The tiny Pacific island of Yap, home to just 11,000 people, was best known for its snorkeling and wreck-filled dives before the state’s acting attorney general Rachelle Bergeron was gunned down on Monday.
Located 4,500 miles west of Hawaii in the Pacific Ocean, the sleepy island-state is part of the Federated States of Micronesia and is described as one of the most remote and peaceful places on earth.
But that peace was shattered this week when Bergeron, a former Big Apple human rights lawyer, was gunned down outside her home — her dog also shot dead, according to officials.
Yap and neighboring Palau have been described as some of the best diving locations in the world and tourists make the pilgrimage for the islands’ reefs, crystal-clear waters and diverse sea life.
Still, visitors don’t flock to Yap — the government recorded just 4,000 annual visitors between 2010 and 2017, the Japan Times reported last year.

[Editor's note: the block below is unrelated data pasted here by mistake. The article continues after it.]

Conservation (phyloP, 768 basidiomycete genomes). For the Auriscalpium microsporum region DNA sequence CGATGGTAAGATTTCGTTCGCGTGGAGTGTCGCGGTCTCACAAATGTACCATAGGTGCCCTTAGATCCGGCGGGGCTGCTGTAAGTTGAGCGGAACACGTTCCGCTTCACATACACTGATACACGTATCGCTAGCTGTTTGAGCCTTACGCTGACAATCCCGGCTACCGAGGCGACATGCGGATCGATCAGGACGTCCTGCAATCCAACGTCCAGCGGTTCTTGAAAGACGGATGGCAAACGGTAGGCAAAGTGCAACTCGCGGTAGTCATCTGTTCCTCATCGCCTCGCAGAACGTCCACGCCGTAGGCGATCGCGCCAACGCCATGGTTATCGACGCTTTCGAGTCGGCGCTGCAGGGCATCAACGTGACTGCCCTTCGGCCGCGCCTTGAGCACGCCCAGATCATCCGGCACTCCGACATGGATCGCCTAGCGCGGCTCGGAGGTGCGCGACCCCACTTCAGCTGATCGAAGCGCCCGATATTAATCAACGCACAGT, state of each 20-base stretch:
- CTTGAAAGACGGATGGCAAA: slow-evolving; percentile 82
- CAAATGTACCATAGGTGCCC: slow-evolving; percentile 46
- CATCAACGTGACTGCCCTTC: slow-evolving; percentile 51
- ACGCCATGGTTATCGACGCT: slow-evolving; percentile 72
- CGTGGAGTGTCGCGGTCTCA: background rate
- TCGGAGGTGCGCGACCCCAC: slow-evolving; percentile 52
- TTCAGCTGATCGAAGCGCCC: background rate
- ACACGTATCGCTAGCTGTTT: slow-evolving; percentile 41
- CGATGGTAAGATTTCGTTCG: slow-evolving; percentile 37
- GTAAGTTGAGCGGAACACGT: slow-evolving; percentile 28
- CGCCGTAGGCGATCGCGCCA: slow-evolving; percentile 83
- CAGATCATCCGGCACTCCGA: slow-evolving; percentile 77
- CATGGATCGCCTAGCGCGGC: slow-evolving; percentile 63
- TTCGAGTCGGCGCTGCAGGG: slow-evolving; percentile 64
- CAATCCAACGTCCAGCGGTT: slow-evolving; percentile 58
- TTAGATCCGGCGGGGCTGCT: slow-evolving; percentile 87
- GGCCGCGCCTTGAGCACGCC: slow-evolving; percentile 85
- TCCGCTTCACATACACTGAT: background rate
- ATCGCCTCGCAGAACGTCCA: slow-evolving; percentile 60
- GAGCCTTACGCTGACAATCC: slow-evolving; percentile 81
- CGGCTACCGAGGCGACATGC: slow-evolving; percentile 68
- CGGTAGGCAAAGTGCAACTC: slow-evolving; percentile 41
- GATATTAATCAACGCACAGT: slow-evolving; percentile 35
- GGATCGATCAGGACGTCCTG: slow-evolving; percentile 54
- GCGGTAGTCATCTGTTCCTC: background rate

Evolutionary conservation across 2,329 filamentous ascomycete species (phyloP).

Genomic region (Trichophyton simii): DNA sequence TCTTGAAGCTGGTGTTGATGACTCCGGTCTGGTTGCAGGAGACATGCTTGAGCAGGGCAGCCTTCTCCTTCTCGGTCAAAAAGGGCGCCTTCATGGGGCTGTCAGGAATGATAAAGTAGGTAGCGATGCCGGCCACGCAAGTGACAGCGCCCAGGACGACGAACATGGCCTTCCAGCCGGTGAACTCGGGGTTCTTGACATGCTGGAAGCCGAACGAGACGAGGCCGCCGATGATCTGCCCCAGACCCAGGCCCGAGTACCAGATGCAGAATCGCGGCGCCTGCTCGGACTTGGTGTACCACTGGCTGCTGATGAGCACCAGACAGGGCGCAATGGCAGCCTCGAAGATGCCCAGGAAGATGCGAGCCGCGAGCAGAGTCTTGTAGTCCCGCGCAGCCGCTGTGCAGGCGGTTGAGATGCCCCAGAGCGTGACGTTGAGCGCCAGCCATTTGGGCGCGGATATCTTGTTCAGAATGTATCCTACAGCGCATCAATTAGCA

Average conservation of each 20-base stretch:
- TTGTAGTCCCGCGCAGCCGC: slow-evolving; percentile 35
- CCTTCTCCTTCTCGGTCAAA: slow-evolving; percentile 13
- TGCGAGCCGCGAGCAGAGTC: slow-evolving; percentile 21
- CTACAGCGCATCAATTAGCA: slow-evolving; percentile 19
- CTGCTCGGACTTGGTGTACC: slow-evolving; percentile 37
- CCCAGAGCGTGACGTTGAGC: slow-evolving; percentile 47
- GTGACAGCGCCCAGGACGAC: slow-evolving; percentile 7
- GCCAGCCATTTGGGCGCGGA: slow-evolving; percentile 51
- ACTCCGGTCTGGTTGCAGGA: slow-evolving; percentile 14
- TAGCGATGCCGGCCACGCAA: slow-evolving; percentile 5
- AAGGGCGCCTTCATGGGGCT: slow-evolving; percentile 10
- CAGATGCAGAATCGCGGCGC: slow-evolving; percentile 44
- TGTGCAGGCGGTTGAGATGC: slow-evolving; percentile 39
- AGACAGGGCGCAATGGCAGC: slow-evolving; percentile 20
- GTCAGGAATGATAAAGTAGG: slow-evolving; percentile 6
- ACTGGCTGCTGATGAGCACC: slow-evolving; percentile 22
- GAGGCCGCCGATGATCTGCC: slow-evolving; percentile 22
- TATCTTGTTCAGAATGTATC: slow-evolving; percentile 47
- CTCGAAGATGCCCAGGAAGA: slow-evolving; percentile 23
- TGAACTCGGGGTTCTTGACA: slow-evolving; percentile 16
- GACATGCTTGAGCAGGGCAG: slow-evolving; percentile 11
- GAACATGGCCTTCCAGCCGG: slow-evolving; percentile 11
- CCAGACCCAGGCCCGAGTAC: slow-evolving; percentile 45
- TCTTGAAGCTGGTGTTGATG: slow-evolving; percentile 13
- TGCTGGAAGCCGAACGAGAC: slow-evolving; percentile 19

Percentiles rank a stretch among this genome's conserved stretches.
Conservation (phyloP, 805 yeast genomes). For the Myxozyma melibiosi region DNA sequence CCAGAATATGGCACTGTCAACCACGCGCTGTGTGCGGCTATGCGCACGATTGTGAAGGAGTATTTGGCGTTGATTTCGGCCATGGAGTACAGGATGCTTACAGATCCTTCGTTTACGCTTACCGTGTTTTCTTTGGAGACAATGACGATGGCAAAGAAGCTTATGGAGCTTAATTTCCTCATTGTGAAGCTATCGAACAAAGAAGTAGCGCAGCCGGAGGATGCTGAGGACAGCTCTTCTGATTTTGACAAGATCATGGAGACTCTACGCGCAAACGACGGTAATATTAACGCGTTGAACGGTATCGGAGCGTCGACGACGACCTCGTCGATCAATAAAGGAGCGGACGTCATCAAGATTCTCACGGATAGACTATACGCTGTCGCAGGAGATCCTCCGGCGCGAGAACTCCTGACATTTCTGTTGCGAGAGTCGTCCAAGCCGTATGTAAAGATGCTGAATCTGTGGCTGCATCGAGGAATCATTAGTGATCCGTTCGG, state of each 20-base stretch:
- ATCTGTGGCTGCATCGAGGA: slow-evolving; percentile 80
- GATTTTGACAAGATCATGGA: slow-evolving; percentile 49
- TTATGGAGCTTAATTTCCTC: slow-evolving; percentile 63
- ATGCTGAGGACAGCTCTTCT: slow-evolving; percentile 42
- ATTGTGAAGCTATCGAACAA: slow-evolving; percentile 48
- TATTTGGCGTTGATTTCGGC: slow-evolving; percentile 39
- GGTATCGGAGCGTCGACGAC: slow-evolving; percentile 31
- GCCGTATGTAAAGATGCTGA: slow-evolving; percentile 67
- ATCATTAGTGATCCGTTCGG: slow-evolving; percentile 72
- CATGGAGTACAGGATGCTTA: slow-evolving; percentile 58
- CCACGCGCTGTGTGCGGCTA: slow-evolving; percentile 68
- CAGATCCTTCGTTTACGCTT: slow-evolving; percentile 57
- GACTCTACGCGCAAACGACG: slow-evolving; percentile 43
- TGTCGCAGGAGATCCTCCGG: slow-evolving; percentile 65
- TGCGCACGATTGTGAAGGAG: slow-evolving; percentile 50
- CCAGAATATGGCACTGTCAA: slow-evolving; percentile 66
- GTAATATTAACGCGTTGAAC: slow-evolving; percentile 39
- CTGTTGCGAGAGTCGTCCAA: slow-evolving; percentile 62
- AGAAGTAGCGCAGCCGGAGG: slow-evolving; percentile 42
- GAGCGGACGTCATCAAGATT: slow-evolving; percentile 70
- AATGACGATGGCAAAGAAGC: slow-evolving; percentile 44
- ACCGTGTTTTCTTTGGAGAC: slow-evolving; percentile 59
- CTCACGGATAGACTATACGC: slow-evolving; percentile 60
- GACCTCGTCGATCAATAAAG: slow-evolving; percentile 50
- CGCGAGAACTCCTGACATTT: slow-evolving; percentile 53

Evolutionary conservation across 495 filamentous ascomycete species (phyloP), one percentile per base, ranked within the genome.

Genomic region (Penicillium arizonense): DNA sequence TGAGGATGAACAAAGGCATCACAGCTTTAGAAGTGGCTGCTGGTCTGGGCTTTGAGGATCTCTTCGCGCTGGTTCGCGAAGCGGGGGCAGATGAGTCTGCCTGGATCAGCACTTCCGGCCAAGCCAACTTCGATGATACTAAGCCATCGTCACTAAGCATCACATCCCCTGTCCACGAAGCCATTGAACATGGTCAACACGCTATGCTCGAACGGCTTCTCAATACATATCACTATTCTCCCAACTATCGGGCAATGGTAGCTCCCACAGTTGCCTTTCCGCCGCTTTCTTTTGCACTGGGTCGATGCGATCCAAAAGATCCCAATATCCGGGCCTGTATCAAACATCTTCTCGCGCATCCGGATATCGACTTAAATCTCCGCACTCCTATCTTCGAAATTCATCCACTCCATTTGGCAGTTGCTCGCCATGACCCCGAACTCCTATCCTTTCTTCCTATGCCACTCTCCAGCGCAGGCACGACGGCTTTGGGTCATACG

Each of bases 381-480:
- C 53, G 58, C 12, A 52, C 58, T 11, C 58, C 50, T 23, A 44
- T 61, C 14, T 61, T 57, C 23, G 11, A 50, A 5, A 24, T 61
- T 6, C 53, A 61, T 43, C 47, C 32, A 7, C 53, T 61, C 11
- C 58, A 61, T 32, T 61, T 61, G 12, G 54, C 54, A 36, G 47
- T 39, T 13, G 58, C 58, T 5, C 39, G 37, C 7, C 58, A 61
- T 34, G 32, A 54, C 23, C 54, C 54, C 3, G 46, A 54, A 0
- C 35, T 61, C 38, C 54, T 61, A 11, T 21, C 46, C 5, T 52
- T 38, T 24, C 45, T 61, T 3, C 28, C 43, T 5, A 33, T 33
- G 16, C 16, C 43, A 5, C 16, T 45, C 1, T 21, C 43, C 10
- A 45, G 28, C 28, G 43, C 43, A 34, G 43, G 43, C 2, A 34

Micronesia is made of 607 islands — of which just 65 are inhabited.
Micronesia’s per capita GDP is $3,015.23, and around 17 percent of households on the island of Yap live below the basic-needs poverty line, according to UNICEF.
The nation’s top export is frozen fish fillets, which it sells to Thailand, Japan, China and South Korea.
Micronesia was captured by Japan during World War I and remained under Japanese control until it became a US territory in 1944 during World War II.
It became a sovereign state when the US granted it independence in 1986, but the US is still wholly responsible for its security.
As part of the enduring relationship between the two nations, US citizens are able to work in live in Micronesia without a visa — a reciprocal deal for citizens of the island who want to work in the US.
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